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Original research
Patterns of benzodiazepine prescription among older adults in Switzerland: a cross-sectional analysis of claims data
  1. Xhyljeta Luta1,
  2. Christophe Bagnoud2,
  3. Mark Lambiris3,
  4. Anne Decollogny1,
  5. Yves Eggli1,
  6. Marie-Annick Le Pogam1,
  7. Pedro Marques-Vidal4,
  8. Joachim Marti1
  1. 1 Centre for Primary Care and Public Health (Unisanté), University of Lausanne, Lausanne, Switzerland
  2. 2 Groupe Mutuel, Martigny, Switzerland
  3. 3 Swiss Tropical and Public Health Institute, Basel, Switzerland
  4. 4 Department of Internal Medicine, Lausanne University Hospital, Lausanne, Vaud, Switzerland
  1. Correspondence to Professor Joachim Marti; joachim.marti{at}unisante.ch

Abstract

Objective This study aimed to examine the prevalence and determinants of benzodiazepine prescription among older adults in Switzerland, and analyse association with hospitalisation and costs.

Design Retrospective analysis of claims data.

Setting The study was conducted in nine cantons in Switzerland.

Participants Older adults aged 65 years and older enrolled with a large Swiss health insurance company participated in the study.

Primary and secondary outcome measures The primary outcome was prevalence of benzodiazepine prescription. The secondary outcomes were (1) determinants of any benzodiazepine prescription; (2) the association between any prescription and the probability of hospitalisation for trauma and (3) the association between any prescription and total healthcare expenditures.

Results Overall, 69 005 individuals were included in the study. Approximately 20% of participants had at least one benzodiazepine prescription in 2017. Prescription prevalence increased with age (65–69: 15.9%; 70–74: 18.4%; 75–80: 22.5%; >80: 25.8%) and was higher in women (25.1%) compared with men (14.6%). Enrollees with the highest deductible of Swiss Francs (CHF) 2500 were 70% less likely to receive a prescription than enrollees with the lowest deductible of CHF 300 (adjusted OR=0.29, 95% CI 0.24 to 0.35).

Individuals with at least one prescription had a higher probability of hospitalisation for trauma (OR=1.31, 95% CI 1. 20 to 1.1.44), and 70% higher health care expenditures (β=0.72, 95% CI 0. 67 to 0.77). Enrollees in canton Valais were three times more likely to receive a prescription compared to enrollees from canton Aargau (OR=2.84, 95% 2.51 to 3.21).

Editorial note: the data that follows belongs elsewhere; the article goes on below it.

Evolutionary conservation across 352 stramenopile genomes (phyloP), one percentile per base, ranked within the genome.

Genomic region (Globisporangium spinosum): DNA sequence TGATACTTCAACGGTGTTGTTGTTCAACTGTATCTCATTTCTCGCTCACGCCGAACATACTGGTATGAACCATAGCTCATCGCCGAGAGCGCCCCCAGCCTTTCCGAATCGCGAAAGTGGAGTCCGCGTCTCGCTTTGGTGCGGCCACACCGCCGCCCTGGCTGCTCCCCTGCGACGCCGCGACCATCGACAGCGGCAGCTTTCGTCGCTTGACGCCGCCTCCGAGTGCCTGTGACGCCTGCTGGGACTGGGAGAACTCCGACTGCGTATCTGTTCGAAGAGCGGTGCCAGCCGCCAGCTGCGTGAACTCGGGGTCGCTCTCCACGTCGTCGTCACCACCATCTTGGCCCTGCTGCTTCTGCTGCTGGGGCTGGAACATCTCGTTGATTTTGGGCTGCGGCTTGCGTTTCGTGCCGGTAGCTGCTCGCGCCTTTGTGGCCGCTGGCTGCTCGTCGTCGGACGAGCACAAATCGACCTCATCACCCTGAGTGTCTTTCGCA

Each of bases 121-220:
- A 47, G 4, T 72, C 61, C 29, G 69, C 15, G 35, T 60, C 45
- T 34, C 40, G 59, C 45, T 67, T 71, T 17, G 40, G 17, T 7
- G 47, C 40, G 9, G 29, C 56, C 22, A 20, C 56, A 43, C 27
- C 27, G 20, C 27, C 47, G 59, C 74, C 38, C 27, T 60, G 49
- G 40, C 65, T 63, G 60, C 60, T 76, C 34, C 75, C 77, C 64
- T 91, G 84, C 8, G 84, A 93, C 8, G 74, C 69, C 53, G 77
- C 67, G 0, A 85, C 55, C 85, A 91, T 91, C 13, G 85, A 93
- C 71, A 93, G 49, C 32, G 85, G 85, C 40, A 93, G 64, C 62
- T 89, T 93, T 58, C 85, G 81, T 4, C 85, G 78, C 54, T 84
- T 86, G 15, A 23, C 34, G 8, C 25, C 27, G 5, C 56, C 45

Conclusions The proportion of older adults with at least one benzodiazepine prescription is high, as found in the data of one large Swiss health insurance company. These enrollees are more likely to be hospitalised for trauma and have higher healthcare expenditures. Important differences in prescription prevalence across cantons were observed, suggesting potential overuse. Further research is needed to understand the drivers of variation, prescription patterns across providers, and trends over time.

  • benzodiazepine use
  • prescription
  • older adults
  • claims data
  • hospitalisations
  • costs
http://creativecommons.org/licenses/by-nc/4.0/

This is an open access article distributed in accordance with the Creative Commons Attribution Non Commercial (CC BY-NC 4.0) license, which permits others to distribute, remix, adapt, build upon this work non-commercially, and license their derivative works on different terms, provided the original work is properly cited, appropriate credit is given, any changes made indicated, and the use is non-commercial. See: http://creativecommons.org/licenses/by-nc/4.0/.

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Footnotes

  • Twitter @xluta

  • Contributors JM was the principal investigator on the project and led the analyses. CB actively collaborated on data preparation, description, analysis and interpretation. ML and CB were involved in data management. XL and JM drafted the manuscript. AD, YE, M-ALP and PM-V provided input in the analysis phase. All authors provided critical feedback and approved the final version of the manuscript.

  • Funding This work was supported by the Swiss Medical Board (www.medical-board.ch).

  • Competing interests None declared.

  • Patient consent for publication Not required.

  • Ethics approval In our analysis we used routinely collected anonymous data; therefore, ethical approval was not required according to the Swiss law for research on humans.30

  • Provenance and peer review Not commissioned; externally peer reviewed.

  • Data availability statement The insurance claims data cannot be made publicly available.

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